Corrective Measures. Apply shellac, varnish, or aluminum paint to wood knots before painting. Do not paint
unseasoned wood. For metal, apply paint with a spray gun, holding the gun level so that an even coat is applied.
5-30. RUNNING AND SAGGING
Characteristics. An effect of ripples or irregularities in a film of paint, varnish, or lacquer is known as runs or sags.
Probable Causes. Runs or sags are usually produced by the application of a paint, varnish, or lacquer which has
been thinned excessively, or by the application of too much material. It is usually evident on a sloping or vertical surface.
Other causes are incomplete brushing or the use of a stiff brush.
Corrective Measures. Sand the surface until runs or sags have been removed, then recoat with material of the
correct consistency, taking care not to apply excessive amounts. Use a flexible brush for this operation.
5-31. SLOW DRYING
Characteristics. Although the time required for drying is dependent upon the type of paint, enamel, varnish, or
lacquer used, certain weather conditions may prolong the drying period. Paints which, under normal drying conditions,
are tacky or sticky for long periods (12 hours or longer) are likely to attract dust and dirt, to promote mildew, or to develop
checking or alligatoring.
Probable Causes. Cold weather retards drying. Drying agents also may lose their effectiveness in prepared
paints that are dark in color. The use of old thinner, or the use of inferior driers and thinners, are other factors frequently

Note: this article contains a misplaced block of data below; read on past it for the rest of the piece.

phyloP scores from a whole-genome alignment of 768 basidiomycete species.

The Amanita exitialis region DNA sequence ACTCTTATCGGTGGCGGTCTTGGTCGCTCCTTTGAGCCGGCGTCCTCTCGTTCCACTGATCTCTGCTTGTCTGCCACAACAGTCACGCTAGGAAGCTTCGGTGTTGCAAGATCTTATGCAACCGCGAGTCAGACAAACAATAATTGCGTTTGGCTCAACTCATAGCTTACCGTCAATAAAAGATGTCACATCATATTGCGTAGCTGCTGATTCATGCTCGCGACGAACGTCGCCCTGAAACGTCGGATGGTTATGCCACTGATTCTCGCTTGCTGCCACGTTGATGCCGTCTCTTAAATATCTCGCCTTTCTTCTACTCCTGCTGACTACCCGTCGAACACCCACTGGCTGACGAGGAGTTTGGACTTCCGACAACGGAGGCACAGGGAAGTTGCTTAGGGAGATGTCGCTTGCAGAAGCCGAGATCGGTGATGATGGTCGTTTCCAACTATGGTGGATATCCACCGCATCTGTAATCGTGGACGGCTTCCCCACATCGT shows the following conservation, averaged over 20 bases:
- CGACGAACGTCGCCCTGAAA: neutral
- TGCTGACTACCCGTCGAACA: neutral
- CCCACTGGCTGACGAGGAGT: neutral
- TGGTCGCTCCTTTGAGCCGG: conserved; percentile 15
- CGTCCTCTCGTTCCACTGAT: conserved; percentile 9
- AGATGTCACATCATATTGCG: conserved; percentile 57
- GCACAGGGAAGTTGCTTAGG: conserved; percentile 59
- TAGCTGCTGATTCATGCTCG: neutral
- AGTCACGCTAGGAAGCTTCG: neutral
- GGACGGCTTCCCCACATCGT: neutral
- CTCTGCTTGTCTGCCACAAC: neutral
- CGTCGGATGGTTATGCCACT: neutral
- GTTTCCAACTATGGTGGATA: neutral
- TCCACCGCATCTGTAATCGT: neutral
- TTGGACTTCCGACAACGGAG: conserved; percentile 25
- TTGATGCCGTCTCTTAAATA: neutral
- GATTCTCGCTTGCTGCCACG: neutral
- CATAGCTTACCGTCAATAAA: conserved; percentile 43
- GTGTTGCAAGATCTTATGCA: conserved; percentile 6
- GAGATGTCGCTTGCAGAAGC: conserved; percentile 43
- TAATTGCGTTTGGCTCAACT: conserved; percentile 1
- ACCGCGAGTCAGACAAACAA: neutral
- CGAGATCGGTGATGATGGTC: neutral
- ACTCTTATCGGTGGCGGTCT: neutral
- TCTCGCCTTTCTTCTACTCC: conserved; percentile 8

contributing to slow drying of paint films.
Corrective Measures. Do not paint when the temperature is below 50°F (10°C). A standard procedure is to paint
a test area and let it dry overnight before adding additional drier to the paint. This is done to assure a correct drying
period. In cold weather, apply a thin uniform film on a dry surface.
Characteristics. The appearance of discolored spots on a painted surface is known as spotting.
Probable Causes. Color changes and loss of gloss in irregular patches may be caused by spots in the surface
which absorb oil from the paint unevenly. This may be the result of too few coats, or the lack of controlled penetration of
the paint, and may occur on new items which have been given only two coats, or an old item painted with just one coat.
In white paints, this is accompanied by the loss of gloss. Colored paints usually appear to fade when the oil is absorbed
unevenly. Spots are sometimes caused by nail heads which rust. Splashes of liquid on a freshly varnished surface will
cause spotting, and rain or hail on a freshly painted surface will also leave spots.
Corrective Measures. Apply an additional coat of paint. Apply paint during dry weather. The use of paint
containing zinc oxide is effective in minimizing spotting on older items. In cases of spotting due to rain or sandstorms,
sand off rough spots before repainting.
Characteristics. The reappearance of luster on a varnished surface which has been rubbed to a dull finish is
known as sweating.
Probable Causes. Sweating of a varnished surface is usually caused by inadequate rubbing to attain a dull finish,
or the application of a finish coat before the undercoats have thoroughly hardened.